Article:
I just don’t get it. Less than one full week after a story in the Independent Record that suggested the Helena School District was facing a potential budget shortfall of $1.4 million, the district met for contract negotiations and and decided that it was appropriate to offer a bonus of as much as $12,000 to experienced teachers who retire and give notice to the school district:
The permanent language change says if a teacher notifies the district the year he or she wants to retire prior to Jan. 15, the educator receives $9,000 in termination pay. It also says that if an educator notifies the district the year before intended retirement, he or she receives a $5,000 stipend and $7,000 in termination pay in the final year.
This is a permanent change, meaning the district won’t be able to entice retirements in the future when budgets are tight, and represents a wholesale shift of resources from younger teachers and students to the senior staff, who make as much twice the salary of beginning teachers.
If that kind of money exists in the system, it seems like there might be a few more sensible ways to spend it. If 15 teachers were to retire under this system next year, the school district will pay out $180,000, with no return on that investment. That kind of money could:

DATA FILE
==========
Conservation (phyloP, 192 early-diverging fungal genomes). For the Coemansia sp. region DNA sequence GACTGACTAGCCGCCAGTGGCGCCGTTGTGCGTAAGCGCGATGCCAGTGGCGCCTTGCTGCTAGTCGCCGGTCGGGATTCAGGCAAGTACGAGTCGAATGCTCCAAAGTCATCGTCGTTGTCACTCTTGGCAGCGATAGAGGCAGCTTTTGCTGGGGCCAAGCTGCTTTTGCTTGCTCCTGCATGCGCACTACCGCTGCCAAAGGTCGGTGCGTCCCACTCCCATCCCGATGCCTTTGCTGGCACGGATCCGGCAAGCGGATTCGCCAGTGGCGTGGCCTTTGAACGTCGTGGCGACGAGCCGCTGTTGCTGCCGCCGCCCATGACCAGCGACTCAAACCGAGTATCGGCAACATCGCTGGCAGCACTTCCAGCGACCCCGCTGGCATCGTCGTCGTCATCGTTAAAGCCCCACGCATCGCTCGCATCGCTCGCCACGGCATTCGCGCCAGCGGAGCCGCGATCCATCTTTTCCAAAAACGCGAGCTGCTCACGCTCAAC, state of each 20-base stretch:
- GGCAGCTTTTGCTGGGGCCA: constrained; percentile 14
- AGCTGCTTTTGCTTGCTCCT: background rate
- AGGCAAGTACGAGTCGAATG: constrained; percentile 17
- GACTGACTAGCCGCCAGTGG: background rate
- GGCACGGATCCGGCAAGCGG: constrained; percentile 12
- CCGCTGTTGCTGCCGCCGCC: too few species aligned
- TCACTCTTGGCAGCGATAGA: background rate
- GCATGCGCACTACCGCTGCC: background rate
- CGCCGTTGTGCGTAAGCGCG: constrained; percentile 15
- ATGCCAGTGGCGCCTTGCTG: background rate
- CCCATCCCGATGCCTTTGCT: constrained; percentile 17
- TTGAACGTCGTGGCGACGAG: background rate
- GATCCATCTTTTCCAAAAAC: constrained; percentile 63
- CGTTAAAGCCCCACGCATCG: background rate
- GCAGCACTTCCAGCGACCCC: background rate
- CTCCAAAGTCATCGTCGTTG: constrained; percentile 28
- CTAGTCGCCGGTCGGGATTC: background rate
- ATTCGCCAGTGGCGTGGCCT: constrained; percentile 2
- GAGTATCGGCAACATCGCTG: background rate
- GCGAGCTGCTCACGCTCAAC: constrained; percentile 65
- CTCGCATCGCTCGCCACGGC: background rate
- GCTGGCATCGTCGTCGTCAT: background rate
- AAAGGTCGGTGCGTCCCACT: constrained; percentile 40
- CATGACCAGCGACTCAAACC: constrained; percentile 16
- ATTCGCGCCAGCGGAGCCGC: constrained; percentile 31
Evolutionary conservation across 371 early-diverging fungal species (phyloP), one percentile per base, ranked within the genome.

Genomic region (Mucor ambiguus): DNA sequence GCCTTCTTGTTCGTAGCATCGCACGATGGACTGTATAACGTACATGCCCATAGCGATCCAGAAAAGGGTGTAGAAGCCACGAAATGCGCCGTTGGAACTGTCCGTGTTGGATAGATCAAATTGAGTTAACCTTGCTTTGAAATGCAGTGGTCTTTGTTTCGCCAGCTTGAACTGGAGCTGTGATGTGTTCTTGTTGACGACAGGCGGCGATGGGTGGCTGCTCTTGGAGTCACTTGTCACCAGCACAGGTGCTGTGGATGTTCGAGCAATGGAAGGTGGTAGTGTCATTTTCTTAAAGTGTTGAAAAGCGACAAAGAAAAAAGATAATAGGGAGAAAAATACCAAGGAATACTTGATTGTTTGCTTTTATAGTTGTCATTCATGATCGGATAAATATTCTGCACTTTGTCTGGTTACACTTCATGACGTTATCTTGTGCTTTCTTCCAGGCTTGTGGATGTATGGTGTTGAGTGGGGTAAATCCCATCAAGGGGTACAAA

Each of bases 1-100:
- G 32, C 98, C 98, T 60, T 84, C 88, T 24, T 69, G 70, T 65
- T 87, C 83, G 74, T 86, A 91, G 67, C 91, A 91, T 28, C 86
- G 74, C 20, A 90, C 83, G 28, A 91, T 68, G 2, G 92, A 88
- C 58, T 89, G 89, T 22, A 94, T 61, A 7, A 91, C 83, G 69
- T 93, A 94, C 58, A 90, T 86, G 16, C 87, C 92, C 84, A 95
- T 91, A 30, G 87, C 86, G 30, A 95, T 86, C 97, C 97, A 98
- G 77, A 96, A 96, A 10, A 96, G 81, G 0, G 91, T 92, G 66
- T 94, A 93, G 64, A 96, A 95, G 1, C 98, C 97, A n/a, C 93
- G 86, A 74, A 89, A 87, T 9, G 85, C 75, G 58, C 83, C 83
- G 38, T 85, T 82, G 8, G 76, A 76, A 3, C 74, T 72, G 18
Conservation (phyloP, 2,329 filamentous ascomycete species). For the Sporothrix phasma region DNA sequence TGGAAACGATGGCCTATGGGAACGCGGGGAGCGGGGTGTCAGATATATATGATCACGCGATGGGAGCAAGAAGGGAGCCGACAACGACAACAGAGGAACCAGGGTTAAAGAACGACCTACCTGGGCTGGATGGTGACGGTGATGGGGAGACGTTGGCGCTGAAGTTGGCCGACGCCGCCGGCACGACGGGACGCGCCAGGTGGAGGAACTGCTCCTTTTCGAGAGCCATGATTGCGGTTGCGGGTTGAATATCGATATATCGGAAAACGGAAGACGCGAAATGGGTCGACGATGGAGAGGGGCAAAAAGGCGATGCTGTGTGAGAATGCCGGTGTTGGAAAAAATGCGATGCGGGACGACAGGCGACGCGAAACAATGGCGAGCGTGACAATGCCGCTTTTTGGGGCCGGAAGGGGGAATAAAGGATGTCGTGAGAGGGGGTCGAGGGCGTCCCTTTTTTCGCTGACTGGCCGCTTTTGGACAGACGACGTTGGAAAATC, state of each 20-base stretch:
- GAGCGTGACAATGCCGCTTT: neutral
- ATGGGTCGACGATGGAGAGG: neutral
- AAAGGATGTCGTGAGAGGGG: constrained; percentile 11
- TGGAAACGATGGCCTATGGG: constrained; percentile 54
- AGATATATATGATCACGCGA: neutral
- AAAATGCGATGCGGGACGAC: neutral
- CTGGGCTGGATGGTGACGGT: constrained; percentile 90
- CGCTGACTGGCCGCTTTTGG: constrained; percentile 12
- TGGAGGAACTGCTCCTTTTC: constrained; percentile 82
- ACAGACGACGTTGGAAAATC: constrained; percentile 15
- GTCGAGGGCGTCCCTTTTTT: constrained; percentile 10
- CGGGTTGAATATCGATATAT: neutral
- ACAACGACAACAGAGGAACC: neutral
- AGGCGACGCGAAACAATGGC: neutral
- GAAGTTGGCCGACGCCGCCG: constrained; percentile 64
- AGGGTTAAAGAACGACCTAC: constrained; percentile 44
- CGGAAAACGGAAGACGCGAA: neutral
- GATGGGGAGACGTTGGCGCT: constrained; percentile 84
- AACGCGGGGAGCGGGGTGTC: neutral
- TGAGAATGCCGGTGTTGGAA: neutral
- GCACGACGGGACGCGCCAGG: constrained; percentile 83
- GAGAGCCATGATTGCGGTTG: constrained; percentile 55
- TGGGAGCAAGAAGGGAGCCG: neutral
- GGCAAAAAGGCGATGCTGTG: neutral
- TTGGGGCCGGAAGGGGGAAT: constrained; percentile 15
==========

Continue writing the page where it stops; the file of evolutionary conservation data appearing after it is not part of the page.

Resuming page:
- place 200 computers in classrooms.
- hire 5 new teachers.
- offer a sizeable loan forgiveness programs for new teachers, who find it difficult to stay in Montana after the debt of college.
- create sensible, effective professional development opportunities for staff members.
- develop new programs for students or restore those that have been cut.
I don’t mean to question the effort and skill of teachers who have dedicated their lives to the profession, but they are already well-compensated. Prioritizing additional resources for teachers on their way out of the system, especially in a difficult budgetary climate, seems reckless and wrong.